My sense of smell is my super power. A whiff helps me travel through time and space. The sweet and spicy aroma of cinnamon is especially powerful. When I learned about the amazing health benefits of cinnamon, I had to move this spice to the top of my “must-use” list.
The smell of cinnamon takes me back across seven seas to early morning teatime with my parents. My mom and dad had the same routine when they retired – morning tea and exercise, and then about an hour later a cup of infused hot water, holy basil (tulsi) in the summer and cinnamon in the winter. My parents live in India, I live in Canada. It’s amazing how just a little sniff of the sweet aroma of cinnamon can transport me to the other side of the world.
What is Cinnamon?
Cinnamon is the inner bark of the Cinnamomum tree and is made by cutting the stem and then extracting the woody part. Once the bark dries up, it forms strips that curl into rolls that we know as cinnamon sticks. Perfectly sized to stir hot chocolate, I feel!
Benefits of Cinnamon
A popular and delicious spice, cinnamon is high in cinnamaldehyde which is responsible for most of the health benefits that make it an essential addition to our family’s dinner table.
- Cinnamon contains large amounts of highly potent polyphenol antioxidants that have a long-term positive effect on the aging of the body.
- The spice is a known anti-inflammatory and helps the body fight various kinds of infections and repair tissue damage. It’s ideal for the cold and flu season.
- I found out Cinnamon is also known for lowering blood sugar. It has a beneficial effect on insulin resistance and can minimize the effects of a big meal. So sprinkle away.
- Its anti-bacterial properties provide relief during cold, cough and sore throat season. My mother brews cinnamon stick tea and with the first sip I feel its magic working on my throat and my belly.
- As a traditionally warming ingredient, cinnamon is used to heat the body from the inside especially when mixed with some fresh ginger. Traditional remedies in ancient China and India believe that the warmth of Cinnamon increases blood flow and improves blood oxygen levels to help fight off illness.
- Traditional medicine (and also my mother!) recommends Cinnamon to help clear up particularly phlegmy coughs.
- For generations, Cinnamon has been used to battle stomach bugs. Its powerful anti-bacterial properties provide a lot of comfort.
Essential for a mother – Research shows that just smelling cinnamon improves cognitive processing. Consuming it significantly improves brain function. It is also known to improve the quality of sleep. As soon as I read that, I knew this spice was essential for me especially since I became a mother. Mommy brain anyone?
Flavour of Cinnamon
I love the sweetness of Cinnamon and I find I don’t need to add as much sugar to satisfy my sweet tooth. It goes really well with sweet and savoury dishes and the wonderful aroma in the kitchen immediately feels festive, even when you’re going through just a normal crazy Wednesday weeknight.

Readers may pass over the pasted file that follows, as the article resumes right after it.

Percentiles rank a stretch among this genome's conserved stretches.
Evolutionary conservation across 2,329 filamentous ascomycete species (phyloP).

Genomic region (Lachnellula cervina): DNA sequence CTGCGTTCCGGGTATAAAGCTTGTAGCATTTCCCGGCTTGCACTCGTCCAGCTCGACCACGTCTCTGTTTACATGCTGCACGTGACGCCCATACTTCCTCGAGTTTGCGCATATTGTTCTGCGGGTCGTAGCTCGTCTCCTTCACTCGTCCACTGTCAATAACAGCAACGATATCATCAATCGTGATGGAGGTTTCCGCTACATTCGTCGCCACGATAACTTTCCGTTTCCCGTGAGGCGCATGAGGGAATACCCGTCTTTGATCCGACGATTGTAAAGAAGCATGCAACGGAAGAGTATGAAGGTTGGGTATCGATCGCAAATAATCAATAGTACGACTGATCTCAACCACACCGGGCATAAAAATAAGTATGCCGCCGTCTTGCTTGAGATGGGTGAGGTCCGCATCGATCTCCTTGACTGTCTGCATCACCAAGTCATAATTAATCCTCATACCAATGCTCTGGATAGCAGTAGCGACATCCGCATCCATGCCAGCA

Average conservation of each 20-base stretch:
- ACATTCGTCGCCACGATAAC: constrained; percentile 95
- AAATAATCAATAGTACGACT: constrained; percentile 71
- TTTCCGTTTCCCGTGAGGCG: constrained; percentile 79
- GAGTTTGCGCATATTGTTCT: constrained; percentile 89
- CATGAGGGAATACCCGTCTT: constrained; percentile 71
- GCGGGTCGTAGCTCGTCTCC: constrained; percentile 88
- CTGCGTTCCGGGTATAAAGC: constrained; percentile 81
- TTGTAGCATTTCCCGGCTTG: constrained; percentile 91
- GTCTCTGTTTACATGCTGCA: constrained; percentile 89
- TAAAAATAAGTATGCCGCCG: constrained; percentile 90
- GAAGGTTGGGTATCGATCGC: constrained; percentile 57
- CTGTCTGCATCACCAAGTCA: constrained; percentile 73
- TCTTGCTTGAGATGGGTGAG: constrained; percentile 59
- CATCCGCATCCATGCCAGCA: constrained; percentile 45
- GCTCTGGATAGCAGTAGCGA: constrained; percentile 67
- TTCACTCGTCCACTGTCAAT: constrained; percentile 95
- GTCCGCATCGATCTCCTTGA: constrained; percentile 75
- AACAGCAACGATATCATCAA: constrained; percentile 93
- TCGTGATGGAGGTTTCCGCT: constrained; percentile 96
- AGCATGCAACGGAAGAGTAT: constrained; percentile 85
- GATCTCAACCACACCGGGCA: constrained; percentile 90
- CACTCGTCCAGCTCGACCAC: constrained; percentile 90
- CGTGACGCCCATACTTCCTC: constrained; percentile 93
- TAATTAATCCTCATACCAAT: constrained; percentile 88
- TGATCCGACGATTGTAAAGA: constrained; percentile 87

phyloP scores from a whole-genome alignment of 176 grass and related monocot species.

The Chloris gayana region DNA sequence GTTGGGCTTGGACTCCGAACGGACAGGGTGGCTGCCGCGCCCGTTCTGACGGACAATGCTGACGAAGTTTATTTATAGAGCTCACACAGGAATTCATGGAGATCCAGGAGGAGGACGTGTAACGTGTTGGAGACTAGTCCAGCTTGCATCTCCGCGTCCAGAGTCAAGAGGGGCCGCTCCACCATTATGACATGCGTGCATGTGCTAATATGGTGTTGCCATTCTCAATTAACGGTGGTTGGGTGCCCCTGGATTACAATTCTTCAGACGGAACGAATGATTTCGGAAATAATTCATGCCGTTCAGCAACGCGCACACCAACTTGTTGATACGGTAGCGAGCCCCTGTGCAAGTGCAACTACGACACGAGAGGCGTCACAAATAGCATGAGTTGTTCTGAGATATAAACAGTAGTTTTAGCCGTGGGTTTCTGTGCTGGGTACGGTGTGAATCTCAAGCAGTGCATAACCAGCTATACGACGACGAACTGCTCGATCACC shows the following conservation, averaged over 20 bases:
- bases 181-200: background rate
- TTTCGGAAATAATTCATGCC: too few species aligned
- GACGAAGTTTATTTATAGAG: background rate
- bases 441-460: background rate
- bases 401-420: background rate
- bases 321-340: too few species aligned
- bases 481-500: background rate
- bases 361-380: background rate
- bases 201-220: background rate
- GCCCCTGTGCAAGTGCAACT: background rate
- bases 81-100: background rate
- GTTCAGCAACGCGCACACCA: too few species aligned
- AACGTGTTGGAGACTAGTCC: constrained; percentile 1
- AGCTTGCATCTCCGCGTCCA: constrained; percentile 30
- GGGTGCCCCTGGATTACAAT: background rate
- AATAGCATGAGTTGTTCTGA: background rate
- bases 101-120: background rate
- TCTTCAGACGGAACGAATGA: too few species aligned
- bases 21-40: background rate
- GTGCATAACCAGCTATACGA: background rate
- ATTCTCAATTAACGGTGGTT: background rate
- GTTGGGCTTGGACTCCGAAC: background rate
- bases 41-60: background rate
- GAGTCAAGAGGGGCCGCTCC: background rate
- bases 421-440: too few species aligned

Cooking with Cinnamon
I use Cinnamon in its stick or bark form to add flavour, and then pick it out just as the kids are laying the dinner table. You can add the powdered spice at any stage in a dish, but use it carefully since the flavour is strong and a little goes a long way. A caveat – cinnamon in large quantities has been known to be toxic. Like in everything else, I suggest starting small and see how much your palate can stand.
My two favourite recipes using cinnamon arebrewed tea (similar to the Kashmiri kahwa) and chai masala. I got both recipes from my mother and grandmother that you’ll see them on Maple and Marigold. In the meanwhile, try these ideas to boost the use of cinnamon in your kitchen.
- Inbaking, I often replace vanilla with cinnamon to get the wintry feel in my cakes, cookies and muffins.
- A sprinkle of cinnamon adds a delicious sweetness without sugar in my coffee.
- Add homemade cinnamon sugar to pies, hot oatmeal or french toast.
- Sprinkle some cinnamon in your children’s hot chocolate. They’ll love it.
- Makemulled wine – the combination with cinnamon and other spices I promise you, is unbeatable!
- Fold cinnamon into yoghurt, along with fresh fruit, nuts or seeds, for a healthy and yummy breakfast.
- Season roasted or grilled fruit with cinnamon and serve with ice cream.
- Add a couple of small pieces to soups, curries and stews while cooking.
- Season roasted vegetables – especially winter vegetables like cauliflower and butternut squash with a pinch of cinnamon.
- Stir a little cinnamon into candied nuts to “spice” them up.
There are so many amazing benefits of cinnamon, not to mention the powerful scent and flavour. Give the above tips a try and let me know in the comments below how you like your cinnamon!